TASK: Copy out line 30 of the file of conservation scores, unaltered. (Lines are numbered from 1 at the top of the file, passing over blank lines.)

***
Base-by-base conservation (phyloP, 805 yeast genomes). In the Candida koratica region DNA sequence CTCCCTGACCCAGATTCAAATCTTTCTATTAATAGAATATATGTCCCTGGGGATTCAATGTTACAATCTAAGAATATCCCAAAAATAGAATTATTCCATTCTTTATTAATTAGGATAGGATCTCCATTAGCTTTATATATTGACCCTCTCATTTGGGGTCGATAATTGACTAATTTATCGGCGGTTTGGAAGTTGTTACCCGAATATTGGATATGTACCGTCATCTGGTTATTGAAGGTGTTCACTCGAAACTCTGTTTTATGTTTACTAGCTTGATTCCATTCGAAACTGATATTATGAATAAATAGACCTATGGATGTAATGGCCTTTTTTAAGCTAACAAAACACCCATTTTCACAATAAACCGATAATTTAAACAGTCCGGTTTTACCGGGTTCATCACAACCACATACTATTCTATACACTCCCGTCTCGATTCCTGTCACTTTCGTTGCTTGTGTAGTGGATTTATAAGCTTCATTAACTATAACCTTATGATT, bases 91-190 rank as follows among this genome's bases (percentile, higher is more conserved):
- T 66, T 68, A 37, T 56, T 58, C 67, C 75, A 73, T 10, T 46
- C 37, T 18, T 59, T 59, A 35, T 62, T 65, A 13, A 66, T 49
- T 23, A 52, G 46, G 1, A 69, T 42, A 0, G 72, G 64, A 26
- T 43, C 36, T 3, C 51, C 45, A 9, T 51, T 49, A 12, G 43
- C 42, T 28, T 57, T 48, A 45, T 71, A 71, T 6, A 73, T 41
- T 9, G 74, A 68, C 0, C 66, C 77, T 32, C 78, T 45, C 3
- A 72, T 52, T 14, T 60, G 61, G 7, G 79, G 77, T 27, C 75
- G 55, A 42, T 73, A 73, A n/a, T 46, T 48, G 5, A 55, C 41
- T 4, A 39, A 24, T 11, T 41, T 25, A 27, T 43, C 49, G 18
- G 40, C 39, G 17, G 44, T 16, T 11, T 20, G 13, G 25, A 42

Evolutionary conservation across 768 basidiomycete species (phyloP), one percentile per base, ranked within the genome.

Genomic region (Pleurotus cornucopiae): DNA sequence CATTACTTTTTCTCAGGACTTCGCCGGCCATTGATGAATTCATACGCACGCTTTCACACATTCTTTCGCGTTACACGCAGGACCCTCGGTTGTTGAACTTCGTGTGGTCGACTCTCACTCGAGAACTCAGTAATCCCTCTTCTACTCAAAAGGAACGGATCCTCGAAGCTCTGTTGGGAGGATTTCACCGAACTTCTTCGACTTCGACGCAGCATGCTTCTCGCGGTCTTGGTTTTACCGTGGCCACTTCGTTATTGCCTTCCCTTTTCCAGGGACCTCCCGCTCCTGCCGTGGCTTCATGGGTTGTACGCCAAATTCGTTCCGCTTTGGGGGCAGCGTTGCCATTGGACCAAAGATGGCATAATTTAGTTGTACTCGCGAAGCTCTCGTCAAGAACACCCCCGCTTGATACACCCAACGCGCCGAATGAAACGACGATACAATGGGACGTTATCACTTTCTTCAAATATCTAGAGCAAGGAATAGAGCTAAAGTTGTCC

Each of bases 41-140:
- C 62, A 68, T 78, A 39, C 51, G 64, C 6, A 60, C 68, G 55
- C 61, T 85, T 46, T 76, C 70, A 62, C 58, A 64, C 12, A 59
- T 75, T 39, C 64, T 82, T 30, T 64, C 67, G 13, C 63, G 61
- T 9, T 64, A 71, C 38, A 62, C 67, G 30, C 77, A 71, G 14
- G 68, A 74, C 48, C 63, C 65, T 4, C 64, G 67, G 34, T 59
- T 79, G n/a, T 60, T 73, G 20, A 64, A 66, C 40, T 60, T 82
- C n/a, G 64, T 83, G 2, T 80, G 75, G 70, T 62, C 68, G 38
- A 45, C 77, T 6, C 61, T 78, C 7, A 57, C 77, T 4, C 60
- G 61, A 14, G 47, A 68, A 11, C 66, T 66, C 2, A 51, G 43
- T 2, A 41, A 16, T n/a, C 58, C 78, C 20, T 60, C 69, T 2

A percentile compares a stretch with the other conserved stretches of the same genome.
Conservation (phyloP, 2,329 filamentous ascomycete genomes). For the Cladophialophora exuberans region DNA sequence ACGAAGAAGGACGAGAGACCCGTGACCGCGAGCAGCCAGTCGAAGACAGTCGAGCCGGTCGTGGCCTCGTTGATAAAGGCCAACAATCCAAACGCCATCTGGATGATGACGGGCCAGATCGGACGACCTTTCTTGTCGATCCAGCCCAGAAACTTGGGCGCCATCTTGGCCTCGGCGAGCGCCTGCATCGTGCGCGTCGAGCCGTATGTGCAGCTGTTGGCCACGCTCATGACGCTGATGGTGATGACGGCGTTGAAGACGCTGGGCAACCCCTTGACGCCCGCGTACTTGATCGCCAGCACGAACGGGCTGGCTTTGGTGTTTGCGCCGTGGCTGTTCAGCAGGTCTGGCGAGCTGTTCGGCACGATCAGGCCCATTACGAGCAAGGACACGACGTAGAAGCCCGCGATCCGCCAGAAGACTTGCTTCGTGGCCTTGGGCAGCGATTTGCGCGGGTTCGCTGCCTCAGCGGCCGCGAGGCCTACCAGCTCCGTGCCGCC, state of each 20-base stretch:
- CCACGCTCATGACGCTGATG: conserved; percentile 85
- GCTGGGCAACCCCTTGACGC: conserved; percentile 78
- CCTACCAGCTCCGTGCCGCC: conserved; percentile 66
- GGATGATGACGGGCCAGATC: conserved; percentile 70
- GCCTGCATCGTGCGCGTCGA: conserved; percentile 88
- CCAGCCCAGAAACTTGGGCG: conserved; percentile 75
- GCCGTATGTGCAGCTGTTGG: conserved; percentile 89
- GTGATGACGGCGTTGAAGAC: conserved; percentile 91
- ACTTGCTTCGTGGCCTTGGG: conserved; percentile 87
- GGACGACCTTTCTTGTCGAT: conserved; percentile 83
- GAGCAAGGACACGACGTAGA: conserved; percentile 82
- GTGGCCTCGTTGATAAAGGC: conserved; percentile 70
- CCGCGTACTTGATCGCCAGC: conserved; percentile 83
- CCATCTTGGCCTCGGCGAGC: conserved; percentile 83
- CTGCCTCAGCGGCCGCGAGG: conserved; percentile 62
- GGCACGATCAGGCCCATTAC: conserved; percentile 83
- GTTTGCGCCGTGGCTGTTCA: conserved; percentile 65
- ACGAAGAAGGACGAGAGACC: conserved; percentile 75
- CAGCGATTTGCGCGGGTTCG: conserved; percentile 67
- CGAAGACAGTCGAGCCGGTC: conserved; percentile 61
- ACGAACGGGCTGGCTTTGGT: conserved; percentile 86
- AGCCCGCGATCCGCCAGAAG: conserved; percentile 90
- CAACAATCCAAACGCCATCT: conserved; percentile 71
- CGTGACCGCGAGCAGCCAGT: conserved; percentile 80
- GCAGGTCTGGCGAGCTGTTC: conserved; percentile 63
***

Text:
- GGATGATGACGGGCCAGATC: conserved; percentile 70